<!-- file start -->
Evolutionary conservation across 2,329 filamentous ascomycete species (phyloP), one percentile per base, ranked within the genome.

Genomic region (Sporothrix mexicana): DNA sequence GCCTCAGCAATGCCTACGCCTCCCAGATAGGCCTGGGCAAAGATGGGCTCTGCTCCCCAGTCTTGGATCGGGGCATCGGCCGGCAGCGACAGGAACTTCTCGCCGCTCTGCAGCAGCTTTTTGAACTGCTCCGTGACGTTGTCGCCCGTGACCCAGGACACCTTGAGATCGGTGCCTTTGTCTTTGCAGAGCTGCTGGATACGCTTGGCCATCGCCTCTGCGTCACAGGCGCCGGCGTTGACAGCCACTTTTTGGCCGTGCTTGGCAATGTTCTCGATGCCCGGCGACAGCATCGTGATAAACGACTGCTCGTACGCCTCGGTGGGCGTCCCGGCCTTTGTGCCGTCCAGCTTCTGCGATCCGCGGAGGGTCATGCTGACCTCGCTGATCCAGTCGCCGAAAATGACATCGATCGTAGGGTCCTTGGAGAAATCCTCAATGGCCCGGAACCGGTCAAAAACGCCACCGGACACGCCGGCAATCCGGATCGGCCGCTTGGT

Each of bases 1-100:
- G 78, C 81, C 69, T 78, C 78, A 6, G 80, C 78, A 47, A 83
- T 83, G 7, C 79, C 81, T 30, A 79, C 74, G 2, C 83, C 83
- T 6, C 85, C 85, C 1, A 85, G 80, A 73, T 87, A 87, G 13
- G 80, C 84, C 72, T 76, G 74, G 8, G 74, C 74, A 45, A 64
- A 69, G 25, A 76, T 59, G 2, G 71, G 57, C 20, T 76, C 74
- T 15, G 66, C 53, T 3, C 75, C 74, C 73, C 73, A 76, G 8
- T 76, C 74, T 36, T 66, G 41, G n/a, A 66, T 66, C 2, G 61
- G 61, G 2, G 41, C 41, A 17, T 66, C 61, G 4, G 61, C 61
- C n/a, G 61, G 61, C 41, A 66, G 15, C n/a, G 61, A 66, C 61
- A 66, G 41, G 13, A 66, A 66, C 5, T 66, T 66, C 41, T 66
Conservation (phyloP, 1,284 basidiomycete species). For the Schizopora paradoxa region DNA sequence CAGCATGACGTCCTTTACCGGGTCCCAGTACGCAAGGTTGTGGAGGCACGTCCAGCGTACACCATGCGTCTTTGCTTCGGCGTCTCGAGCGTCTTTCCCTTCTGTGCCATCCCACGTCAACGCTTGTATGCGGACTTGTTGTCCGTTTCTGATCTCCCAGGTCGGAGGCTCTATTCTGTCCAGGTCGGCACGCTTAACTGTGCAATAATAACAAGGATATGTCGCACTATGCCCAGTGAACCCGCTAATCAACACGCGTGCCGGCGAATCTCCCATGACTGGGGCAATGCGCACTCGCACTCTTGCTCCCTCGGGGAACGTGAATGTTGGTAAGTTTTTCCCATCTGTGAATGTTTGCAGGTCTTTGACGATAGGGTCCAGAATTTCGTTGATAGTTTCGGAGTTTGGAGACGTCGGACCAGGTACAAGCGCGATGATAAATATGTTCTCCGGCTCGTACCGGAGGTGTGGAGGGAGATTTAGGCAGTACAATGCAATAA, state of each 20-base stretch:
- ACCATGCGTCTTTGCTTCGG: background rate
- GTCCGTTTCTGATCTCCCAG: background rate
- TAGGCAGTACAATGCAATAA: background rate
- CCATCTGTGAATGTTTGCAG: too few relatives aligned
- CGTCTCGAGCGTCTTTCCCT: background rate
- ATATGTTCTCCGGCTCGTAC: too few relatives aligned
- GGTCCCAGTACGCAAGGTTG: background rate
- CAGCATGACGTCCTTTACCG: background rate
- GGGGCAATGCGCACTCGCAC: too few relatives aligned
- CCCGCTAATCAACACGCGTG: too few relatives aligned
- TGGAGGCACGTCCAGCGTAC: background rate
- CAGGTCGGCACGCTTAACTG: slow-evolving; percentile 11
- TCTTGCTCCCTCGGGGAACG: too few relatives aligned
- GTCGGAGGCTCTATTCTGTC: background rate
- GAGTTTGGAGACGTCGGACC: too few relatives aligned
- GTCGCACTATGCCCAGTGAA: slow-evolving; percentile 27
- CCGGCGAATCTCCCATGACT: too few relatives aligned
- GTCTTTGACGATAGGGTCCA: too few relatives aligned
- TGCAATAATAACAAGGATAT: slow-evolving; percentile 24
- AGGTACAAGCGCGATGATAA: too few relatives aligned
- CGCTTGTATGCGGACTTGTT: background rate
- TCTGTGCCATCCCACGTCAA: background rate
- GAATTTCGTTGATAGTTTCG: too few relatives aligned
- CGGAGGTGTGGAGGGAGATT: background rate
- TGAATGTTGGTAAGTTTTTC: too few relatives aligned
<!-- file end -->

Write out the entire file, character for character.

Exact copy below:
Evolutionary conservation across 2,329 filamentous ascomycete species (phyloP), one percentile per base, ranked within the genome.

Genomic region (Sporothrix mexicana): DNA sequence GCCTCAGCAATGCCTACGCCTCCCAGATAGGCCTGGGCAAAGATGGGCTCTGCTCCCCAGTCTTGGATCGGGGCATCGGCCGGCAGCGACAGGAACTTCTCGCCGCTCTGCAGCAGCTTTTTGAACTGCTCCGTGACGTTGTCGCCCGTGACCCAGGACACCTTGAGATCGGTGCCTTTGTCTTTGCAGAGCTGCTGGATACGCTTGGCCATCGCCTCTGCGTCACAGGCGCCGGCGTTGACAGCCACTTTTTGGCCGTGCTTGGCAATGTTCTCGATGCCCGGCGACAGCATCGTGATAAACGACTGCTCGTACGCCTCGGTGGGCGTCCCGGCCTTTGTGCCGTCCAGCTTCTGCGATCCGCGGAGGGTCATGCTGACCTCGCTGATCCAGTCGCCGAAAATGACATCGATCGTAGGGTCCTTGGAGAAATCCTCAATGGCCCGGAACCGGTCAAAAACGCCACCGGACACGCCGGCAATCCGGATCGGCCGCTTGGT

Each of bases 1-100:
- G 78, C 81, C 69, T 78, C 78, A 6, G 80, C 78, A 47, A 83
- T 83, G 7, C 79, C 81, T 30, A 79, C 74, G 2, C 83, C 83
- T 6, C 85, C 85, C 1, A 85, G 80, A 73, T 87, A 87, G 13
- G 80, C 84, C 72, T 76, G 74, G 8, G 74, C 74, A 45, A 64
- A 69, G 25, A 76, T 59, G 2, G 71, G 57, C 20, T 76, C 74
- T 15, G 66, C 53, T 3, C 75, C 74, C 73, C 73, A 76, G 8
- T 76, C 74, T 36, T 66, G 41, G n/a, A 66, T 66, C 2, G 61
- G 61, G 2, G 41, C 41, A 17, T 66, C 61, G 4, G 61, C 61
- C n/a, G 61, G 61, C 41, A 66, G 15, C n/a, G 61, A 66, C 61
- A 66, G 41, G 13, A 66, A 66, C 5, T 66, T 66, C 41, T 66
Conservation (phyloP, 1,284 basidiomycete species). For the Schizopora paradoxa region DNA sequence CAGCATGACGTCCTTTACCGGGTCCCAGTACGCAAGGTTGTGGAGGCACGTCCAGCGTACACCATGCGTCTTTGCTTCGGCGTCTCGAGCGTCTTTCCCTTCTGTGCCATCCCACGTCAACGCTTGTATGCGGACTTGTTGTCCGTTTCTGATCTCCCAGGTCGGAGGCTCTATTCTGTCCAGGTCGGCACGCTTAACTGTGCAATAATAACAAGGATATGTCGCACTATGCCCAGTGAACCCGCTAATCAACACGCGTGCCGGCGAATCTCCCATGACTGGGGCAATGCGCACTCGCACTCTTGCTCCCTCGGGGAACGTGAATGTTGGTAAGTTTTTCCCATCTGTGAATGTTTGCAGGTCTTTGACGATAGGGTCCAGAATTTCGTTGATAGTTTCGGAGTTTGGAGACGTCGGACCAGGTACAAGCGCGATGATAAATATGTTCTCCGGCTCGTACCGGAGGTGTGGAGGGAGATTTAGGCAGTACAATGCAATAA, state of each 20-base stretch:
- ACCATGCGTCTTTGCTTCGG: background rate
- GTCCGTTTCTGATCTCCCAG: background rate
- TAGGCAGTACAATGCAATAA: background rate
- CCATCTGTGAATGTTTGCAG: too few relatives aligned
- CGTCTCGAGCGTCTTTCCCT: background rate
- ATATGTTCTCCGGCTCGTAC: too few relatives aligned
- GGTCCCAGTACGCAAGGTTG: background rate
- CAGCATGACGTCCTTTACCG: background rate
- GGGGCAATGCGCACTCGCAC: too few relatives aligned
- CCCGCTAATCAACACGCGTG: too few relatives aligned
- TGGAGGCACGTCCAGCGTAC: background rate
- CAGGTCGGCACGCTTAACTG: slow-evolving; percentile 11
- TCTTGCTCCCTCGGGGAACG: too few relatives aligned
- GTCGGAGGCTCTATTCTGTC: background rate
- GAGTTTGGAGACGTCGGACC: too few relatives aligned
- GTCGCACTATGCCCAGTGAA: slow-evolving; percentile 27
- CCGGCGAATCTCCCATGACT: too few relatives aligned
- GTCTTTGACGATAGGGTCCA: too few relatives aligned
- TGCAATAATAACAAGGATAT: slow-evolving; percentile 24
- AGGTACAAGCGCGATGATAA: too few relatives aligned
- CGCTTGTATGCGGACTTGTT: background rate
- TCTGTGCCATCCCACGTCAA: background rate
- GAATTTCGTTGATAGTTTCG: too few relatives aligned
- CGGAGGTGTGGAGGGAGATT: background rate
- TGAATGTTGGTAAGTTTTTC: too few relatives aligned